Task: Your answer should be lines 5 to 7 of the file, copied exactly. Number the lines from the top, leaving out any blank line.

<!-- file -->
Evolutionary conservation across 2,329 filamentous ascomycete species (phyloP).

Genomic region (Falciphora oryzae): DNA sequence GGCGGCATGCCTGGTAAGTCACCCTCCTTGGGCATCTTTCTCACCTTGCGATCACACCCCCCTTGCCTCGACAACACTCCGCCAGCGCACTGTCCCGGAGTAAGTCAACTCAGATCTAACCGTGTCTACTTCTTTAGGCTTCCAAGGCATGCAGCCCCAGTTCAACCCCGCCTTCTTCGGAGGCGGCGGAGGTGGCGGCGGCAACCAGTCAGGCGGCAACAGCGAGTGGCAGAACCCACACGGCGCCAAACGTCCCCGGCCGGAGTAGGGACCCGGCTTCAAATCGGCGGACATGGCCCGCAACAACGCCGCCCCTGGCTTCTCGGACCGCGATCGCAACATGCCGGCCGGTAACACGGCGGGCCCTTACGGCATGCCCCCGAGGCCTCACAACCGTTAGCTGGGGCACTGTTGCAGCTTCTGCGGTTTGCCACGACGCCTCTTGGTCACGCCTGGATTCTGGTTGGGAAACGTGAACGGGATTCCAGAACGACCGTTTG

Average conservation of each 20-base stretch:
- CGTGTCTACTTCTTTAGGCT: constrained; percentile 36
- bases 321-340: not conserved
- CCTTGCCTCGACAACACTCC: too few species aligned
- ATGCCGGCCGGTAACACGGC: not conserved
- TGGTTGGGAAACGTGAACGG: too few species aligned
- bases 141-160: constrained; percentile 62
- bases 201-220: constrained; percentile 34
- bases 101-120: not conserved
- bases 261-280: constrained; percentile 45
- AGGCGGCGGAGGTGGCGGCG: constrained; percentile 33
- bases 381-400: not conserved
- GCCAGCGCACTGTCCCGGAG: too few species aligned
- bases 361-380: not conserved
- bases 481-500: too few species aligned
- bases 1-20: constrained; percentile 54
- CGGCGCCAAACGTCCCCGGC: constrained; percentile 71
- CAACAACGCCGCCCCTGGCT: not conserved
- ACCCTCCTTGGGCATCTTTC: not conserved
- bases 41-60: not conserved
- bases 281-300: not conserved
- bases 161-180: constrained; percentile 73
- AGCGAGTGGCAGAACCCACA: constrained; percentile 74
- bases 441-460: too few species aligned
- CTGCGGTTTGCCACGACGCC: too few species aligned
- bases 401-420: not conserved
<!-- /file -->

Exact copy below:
- bases 321-340: not conserved
- CCTTGCCTCGACAACACTCC: too few species aligned
- ATGCCGGCCGGTAACACGGC: not conserved